KT Sullivan & Mark Nadler

KT Sullivan & Mark Nadler
A Fine Romance

Oak Room

There’s a double celebration by KT Sullivan and Mark Nadler at the famed Algonquin Hotel’s Oak Room. With A Fine Romance, they salute the centennial of lyricist Dorothy Fields and also inaugurate the 25th anniversary cabaret season at the hotel. With Fields’ earthy yet sophisticated wit, which Sullivan and Nadler compare to that of Oak Room denizen, Dorothy Parker, it’s a fine mix.

The show opens and closes with a unique twist. Sullivan and Nadler enter, and later exit, with no accompaniment but their own ukulele plucking to I Can’t Give You Anything But Love, which Fields wrote with Jimmy McHugh. Why the ukulele? Ukulele Ike (Cliff Edwards) had the first big hit. There’s a rumor that Fats Waller originally wrote the tune but needed money and sold it, as well as On the Sunny Side of the Street, to Jimmy McHugh. The name on all the sheet music, however, is Dorothy Fields and Jimmy McHugh, so we’ll stick with that now. Opening and closing with that song was a wistful touch, with sweeping Jerome Kern melodies like The Way You Look Tonight and I’m in the Mood for Love, tucked in the middle along with potent illustrations of Fields’ lyric genius like Remind Me and A Fine Romance.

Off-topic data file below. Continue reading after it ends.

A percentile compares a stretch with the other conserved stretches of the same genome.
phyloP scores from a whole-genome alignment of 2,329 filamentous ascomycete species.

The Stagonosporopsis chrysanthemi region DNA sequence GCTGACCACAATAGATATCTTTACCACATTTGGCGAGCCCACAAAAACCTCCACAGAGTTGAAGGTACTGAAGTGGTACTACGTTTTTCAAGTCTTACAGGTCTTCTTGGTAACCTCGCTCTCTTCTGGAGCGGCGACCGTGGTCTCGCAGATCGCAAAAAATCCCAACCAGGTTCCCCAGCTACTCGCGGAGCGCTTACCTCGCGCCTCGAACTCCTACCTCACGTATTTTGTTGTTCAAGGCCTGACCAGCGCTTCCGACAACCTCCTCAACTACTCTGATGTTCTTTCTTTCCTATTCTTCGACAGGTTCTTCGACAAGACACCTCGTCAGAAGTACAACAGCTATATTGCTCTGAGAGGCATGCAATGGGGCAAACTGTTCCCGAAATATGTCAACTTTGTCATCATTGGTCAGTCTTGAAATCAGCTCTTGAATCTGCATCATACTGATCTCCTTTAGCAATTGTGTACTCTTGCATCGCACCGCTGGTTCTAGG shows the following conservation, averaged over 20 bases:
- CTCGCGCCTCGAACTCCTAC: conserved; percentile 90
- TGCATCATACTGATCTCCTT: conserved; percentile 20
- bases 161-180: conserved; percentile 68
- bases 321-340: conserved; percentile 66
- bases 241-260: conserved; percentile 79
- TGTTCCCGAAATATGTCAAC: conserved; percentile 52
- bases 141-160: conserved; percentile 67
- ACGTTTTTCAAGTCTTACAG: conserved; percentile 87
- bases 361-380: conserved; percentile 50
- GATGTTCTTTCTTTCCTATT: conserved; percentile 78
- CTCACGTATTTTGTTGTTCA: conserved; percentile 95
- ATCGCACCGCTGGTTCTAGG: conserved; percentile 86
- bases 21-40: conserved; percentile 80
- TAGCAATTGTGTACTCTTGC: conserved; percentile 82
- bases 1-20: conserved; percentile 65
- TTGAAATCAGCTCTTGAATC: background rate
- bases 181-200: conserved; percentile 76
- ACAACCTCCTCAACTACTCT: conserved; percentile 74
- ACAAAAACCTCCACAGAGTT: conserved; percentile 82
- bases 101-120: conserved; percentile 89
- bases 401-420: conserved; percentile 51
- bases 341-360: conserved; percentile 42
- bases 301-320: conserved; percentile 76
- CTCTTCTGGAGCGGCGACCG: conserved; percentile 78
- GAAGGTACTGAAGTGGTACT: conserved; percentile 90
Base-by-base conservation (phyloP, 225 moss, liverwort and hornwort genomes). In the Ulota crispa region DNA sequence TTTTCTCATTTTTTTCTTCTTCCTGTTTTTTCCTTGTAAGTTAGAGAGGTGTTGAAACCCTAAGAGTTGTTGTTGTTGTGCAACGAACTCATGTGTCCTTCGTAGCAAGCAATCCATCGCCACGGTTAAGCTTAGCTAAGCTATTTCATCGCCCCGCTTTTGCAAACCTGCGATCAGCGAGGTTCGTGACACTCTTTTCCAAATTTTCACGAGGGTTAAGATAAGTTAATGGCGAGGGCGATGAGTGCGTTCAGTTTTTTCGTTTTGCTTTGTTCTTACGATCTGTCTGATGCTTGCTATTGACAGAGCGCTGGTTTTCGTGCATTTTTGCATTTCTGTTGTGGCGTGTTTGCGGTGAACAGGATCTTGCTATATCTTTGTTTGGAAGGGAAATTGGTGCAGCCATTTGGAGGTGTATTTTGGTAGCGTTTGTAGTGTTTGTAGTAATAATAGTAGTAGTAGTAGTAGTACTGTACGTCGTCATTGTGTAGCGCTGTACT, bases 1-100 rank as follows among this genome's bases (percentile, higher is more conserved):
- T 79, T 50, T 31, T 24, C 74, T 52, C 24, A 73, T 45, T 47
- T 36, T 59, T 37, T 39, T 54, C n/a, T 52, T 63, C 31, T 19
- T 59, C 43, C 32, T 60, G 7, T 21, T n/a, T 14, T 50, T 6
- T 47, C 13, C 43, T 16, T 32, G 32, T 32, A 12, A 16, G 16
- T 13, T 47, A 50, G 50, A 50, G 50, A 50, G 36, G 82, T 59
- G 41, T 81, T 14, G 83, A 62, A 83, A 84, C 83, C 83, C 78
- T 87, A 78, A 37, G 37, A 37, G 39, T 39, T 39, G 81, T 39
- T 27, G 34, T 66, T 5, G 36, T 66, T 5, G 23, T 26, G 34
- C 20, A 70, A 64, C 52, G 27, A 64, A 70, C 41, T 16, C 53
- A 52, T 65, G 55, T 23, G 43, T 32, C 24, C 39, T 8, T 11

Dorothy Fields wrote with several composers, including Kern, Arthur Schwartz, and Cy Coleman, with whom she wrote two Broadway musicals, SeeSaw and Sweet Charity. Like a protective kewpie doll, Sullivan presents He Had Refinement from A Tree Grows in Brooklyn, as part of a medley of tunes showing Fields’ wry take on disillusioned love. It’s a highpoint of the show, sung with punchy wit by Sullivan. Nadler showed his dizzy fingers prowess with Digga Digga Do, written for the Cotton Club during Fields and McHugh’s early days. Together, the two bantered melodically to the title song and a pairing of I Won’t Dance/Never Gonna Dance (Kern), an intriguing blend of humor and dread.

There’s minimum informational patter and plenty of songs to illustrate Fields’ talents and the music’s popularity. Like Johnny Mercer, Fields wrote the way people speak, and that was her strength.

Directed by Hope Hardcastle, KT Sullivan and Mark Nadler deliver an entertaining, crisply paced slice of the Dorothy Fields’ musical compendium. The pair has refined a flair for sharp, lighthearted humor. A Fine Romance is a fine show.

Elizabeth Ahlfors
Cabaret Scenes
September 6, 2005